partner with:

Content: Volume 6, Issue 2

showing 16-20 of 26 breaks

Living the high life: the early arrival of hunter-gatherers in the glaciated Ethiopian Highlands

Eastern Africa is known for a vast number of famous archaeological and paleoanthropological findings. Among those, the discovery of the 3.2 million-year-old skeleton "Lucy" in the Afar region. Excavations of fossils and archaeological remains over the last decades shed light on the hominin evolution. They... click to read more

  • Alexander R. Groos | PhD student at Institute of Geography, University of Bern, Bern, Switzerland
Views 5502
Reading time 3.5 min
published on May 29, 2020
Building a community: Plants can choose their root’s neighbours

Root microbiota is the term for the community of microorganisms living in and around plant roots. The microorganisms making up the root-microbiota include multiple species of bacteria, fungi, and archaea, forming a complex network of interaction with the plant's roots. These interactions could either be... click to read more

  • Ayala Sela | Postdoctoral Research Fellow at Department of Plant Biology, Faculty of Science, University of Geneva, Geneva, Switzerland
Views 5412
Reading time 3.5 min
published on May 28, 2020
Producing next-gen polymers out of antimicrobial-resistant superbugs

Bacteria survive in an array of environments, so they are constantly exposed to a wide variety of toxic molecules. To be able to survive in different environments, bacterial cells must be able to actively protect themselves from toxins. Often they do this by breaking down... click to read more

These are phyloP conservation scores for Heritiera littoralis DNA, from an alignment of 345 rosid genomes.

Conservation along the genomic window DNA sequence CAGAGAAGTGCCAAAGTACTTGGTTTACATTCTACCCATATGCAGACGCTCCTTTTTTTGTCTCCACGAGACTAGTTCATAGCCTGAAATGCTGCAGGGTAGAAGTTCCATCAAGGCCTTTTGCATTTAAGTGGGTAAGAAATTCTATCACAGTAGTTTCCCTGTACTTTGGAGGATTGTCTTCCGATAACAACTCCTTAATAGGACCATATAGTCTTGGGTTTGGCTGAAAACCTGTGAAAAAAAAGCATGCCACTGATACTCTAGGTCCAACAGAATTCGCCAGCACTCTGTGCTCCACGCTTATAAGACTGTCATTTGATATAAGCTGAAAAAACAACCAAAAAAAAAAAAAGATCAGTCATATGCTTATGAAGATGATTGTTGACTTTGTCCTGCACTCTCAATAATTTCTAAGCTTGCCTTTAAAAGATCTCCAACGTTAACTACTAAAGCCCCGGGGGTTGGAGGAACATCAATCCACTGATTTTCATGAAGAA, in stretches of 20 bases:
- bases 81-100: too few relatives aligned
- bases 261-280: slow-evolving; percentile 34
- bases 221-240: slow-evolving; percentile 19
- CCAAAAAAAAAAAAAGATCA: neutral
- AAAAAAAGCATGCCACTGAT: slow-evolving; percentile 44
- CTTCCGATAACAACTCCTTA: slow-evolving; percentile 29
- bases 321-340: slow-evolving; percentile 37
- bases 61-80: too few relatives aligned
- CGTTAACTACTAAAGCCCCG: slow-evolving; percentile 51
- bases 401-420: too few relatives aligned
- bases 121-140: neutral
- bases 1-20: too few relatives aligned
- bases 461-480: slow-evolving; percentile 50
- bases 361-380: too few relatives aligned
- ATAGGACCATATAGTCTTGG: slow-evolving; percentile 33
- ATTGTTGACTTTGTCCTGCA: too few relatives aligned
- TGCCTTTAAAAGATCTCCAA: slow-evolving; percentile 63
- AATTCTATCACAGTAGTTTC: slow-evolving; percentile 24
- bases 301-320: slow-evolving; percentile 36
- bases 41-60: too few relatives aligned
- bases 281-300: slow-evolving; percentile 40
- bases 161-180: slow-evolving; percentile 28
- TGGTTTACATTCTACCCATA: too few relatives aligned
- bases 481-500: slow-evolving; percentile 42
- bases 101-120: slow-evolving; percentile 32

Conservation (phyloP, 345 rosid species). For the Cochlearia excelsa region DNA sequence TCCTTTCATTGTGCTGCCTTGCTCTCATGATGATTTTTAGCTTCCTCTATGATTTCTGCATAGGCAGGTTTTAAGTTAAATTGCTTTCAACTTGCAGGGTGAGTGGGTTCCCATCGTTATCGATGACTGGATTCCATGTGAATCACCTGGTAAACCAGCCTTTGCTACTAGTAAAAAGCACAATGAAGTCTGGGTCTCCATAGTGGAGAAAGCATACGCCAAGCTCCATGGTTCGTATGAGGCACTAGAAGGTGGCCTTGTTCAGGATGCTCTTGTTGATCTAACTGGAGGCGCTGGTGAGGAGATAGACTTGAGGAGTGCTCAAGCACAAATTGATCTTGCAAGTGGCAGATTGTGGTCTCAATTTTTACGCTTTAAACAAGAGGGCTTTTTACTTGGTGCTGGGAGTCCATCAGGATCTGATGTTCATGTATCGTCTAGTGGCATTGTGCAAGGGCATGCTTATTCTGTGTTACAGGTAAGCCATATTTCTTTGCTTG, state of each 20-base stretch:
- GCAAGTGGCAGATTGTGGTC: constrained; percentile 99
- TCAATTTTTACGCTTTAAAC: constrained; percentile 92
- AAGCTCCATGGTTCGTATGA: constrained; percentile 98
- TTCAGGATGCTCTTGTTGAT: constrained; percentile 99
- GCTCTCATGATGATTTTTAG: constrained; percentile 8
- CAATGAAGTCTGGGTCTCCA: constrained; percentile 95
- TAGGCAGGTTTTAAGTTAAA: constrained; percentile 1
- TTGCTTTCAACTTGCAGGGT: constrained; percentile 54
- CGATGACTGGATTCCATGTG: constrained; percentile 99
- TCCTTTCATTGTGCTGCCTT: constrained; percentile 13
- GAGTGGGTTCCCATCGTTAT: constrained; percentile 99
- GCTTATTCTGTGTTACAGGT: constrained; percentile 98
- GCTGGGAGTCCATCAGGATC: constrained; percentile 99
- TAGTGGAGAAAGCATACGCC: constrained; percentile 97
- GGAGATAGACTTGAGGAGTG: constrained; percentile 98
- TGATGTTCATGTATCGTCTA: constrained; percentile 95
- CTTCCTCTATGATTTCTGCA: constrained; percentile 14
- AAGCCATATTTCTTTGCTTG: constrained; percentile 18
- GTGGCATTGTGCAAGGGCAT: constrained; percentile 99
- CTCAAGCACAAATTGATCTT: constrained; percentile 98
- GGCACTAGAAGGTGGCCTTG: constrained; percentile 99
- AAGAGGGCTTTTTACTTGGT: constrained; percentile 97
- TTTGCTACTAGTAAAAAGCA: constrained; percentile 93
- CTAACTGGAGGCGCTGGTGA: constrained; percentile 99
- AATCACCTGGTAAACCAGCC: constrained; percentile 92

• Varsha Naidu | PhD student at Department of Molecular Sciences, Macquarie University, Australia
  • Karl Hassan | Senior Lecturer at Department of Molecular Sciences, Macquarie University, Australia; School of Environmental and Life Sciences, University of Newcastle, Australia
  • Ian Paulsen | Professor at Department of Molecular Sciences, Macquarie University, Australia
Views 5520
Reading time 3.5 min
published on May 27, 2020
How robots can learn to grasp from humans

We use our hands every day to hold and move objects of various shapes, sizes, materials and weights. However, grasping an object is a complex process, even though we do it effortlessly without even a second thought. For example, if we want to lift a... click to read more

  • Subramanian Sundaram | Postdoctoral Research Fellow at Computer Science & Artificial Intelligence Lab, MIT; Wyss Institute, Harvard University; Biological Design Center, Boston University
Views 4624
Reading time 3.5 min
published on May 22, 2020
Another sweet story

Humans started growing melons as crops around four thousand years ago. Since then, melons became one of the most abundantly cultivated fruits and today rank among the top 10 crops in terms of economic importance. Cultivated melons, like many other agricultural plants, originated from wild... click to read more

  • Isa Ozdemir | PhD student at Department of Molecular Biology, University of Geneva, Switzerland
Views 4503
Reading time 3 min
published on May 11, 2020